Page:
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NO, ELEPHANTS, it's we DOLPHINS who NEVER FORGET our best pals

Brainy sea minxes clock their chums even after 20 or more years apart

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Dolphins have the longest memories in the animal kingdom, longer even than the famously unforgetful elephant, say scientists: the sea-dwelling mammals remember friends' whistles after being separated for more than 20 years.

Dolphins can remember each other's signature whistles after 20 years

Mate! How long has it been? 20 years? ... Dolphins catch up at Brookfield Zoo, Chicago (Credit: Jim Schulz/Chicago Zoological Society)

Researchers from the University of Chicago took a bunch of captive dolphins and tried to determine whether or not each creature recognised their fin-waving buddies' signature whistles after more than 20 years of living apart.

The signature whistles are thought to be the dolphin equivalent of names, and the eggheads said the Flippers clocked recordings of their dolphin pals' signatures despite being separated for decades.

"This shows us an animal operating cognitively at a level that’s very consistent with human social memory," said cognitive ethologist Jason Bruck, who conducted the study.

Bruck used a captive group of 53 bottlenose dolphins at six facilities that were all part of a breeding consortium, so the dolphins had met at some point as records going back decades confirmed.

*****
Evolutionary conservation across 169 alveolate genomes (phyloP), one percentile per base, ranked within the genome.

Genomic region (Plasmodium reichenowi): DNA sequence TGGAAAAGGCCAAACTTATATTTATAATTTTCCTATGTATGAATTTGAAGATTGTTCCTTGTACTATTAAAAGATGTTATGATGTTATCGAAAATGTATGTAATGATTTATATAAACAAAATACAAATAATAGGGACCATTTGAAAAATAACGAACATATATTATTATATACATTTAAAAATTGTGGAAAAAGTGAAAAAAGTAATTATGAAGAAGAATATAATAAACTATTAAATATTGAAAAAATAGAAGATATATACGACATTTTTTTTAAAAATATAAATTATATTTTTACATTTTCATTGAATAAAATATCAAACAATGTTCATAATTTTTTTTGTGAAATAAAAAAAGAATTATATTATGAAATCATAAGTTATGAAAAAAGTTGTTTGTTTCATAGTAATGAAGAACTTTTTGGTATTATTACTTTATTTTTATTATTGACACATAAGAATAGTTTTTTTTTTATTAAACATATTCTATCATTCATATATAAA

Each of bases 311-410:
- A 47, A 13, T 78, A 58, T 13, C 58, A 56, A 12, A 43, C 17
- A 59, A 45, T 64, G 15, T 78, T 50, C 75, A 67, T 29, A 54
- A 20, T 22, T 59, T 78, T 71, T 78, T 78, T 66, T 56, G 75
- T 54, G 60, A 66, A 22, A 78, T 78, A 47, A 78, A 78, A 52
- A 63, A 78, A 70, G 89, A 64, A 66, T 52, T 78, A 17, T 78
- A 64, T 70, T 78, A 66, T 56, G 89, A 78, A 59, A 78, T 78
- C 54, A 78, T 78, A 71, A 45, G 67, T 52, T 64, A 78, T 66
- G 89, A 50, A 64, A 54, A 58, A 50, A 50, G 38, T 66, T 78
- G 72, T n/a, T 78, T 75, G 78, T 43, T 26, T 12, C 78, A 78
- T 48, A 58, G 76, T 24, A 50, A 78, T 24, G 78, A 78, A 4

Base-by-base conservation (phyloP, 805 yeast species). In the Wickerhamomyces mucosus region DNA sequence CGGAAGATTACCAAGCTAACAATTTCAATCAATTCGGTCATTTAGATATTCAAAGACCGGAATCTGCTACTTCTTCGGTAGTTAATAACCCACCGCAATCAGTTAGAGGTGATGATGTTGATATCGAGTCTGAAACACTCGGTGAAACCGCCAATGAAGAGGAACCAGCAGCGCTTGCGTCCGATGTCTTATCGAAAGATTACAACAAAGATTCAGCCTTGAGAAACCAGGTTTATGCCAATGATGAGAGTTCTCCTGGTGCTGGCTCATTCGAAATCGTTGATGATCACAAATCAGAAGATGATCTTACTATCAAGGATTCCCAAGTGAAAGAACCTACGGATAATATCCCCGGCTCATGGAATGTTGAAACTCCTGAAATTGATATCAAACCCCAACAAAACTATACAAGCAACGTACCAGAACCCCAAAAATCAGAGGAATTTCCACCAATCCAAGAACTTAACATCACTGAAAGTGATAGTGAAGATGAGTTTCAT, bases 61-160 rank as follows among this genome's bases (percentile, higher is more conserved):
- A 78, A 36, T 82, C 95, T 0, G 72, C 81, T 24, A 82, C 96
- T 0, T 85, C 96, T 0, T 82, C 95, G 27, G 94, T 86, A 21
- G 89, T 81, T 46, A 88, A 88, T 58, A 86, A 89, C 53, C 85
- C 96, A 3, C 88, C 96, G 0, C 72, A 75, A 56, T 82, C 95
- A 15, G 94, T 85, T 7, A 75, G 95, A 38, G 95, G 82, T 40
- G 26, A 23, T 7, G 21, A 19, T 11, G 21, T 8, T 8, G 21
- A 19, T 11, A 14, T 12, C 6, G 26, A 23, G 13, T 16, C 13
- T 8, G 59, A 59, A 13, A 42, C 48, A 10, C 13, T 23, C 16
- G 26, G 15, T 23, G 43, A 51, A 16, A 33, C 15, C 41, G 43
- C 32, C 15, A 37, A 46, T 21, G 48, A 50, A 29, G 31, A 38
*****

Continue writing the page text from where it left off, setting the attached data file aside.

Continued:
Scientists already know that dolphins each have a signature whistle, can recognise others' whistles and respond to hearing their own.

To test how long they would remember each other for, Bruck played recordings of signature whistles of unfamiliar dolphins along with those who used to live together to see if there was any difference in response.

The mammals would generally get bored pretty quickly listening to the whistles of dolphins they didn't know, but they would perk up and respond when it came to an old mate of theirs.

“When they hear a dolphin they know, they often quickly approach the speaker playing the recording,” Bruck said. “At times they will hover around, whistle at it, try to get it to whistle back.”

In one example, a female dolphin called Allie recognised the whistle of Bailey, a female she had last chatted to 20 and a half years ago. Dolphins in the wild do break away from one group and join another, which could have led to the development of their long memories, but there's no certainty about the evolutionary purpose of their ability to keep recognising each other.

“Why do they need this kind of memory? I’m not sure they do,” Bruck said. “The cognitive abilities of dolphins are really well-developed, and sometimes things like this are carry-along traits. But to test whether this kind of social memory capacity is adaptive, we would need more demographic data from multiple populations in the wild to see if they experience 20-year separations.”

His research work earned him a PhD and was published in the today's issue of the Proceedings of the Royal Society of London Biological Sciences journal. ®

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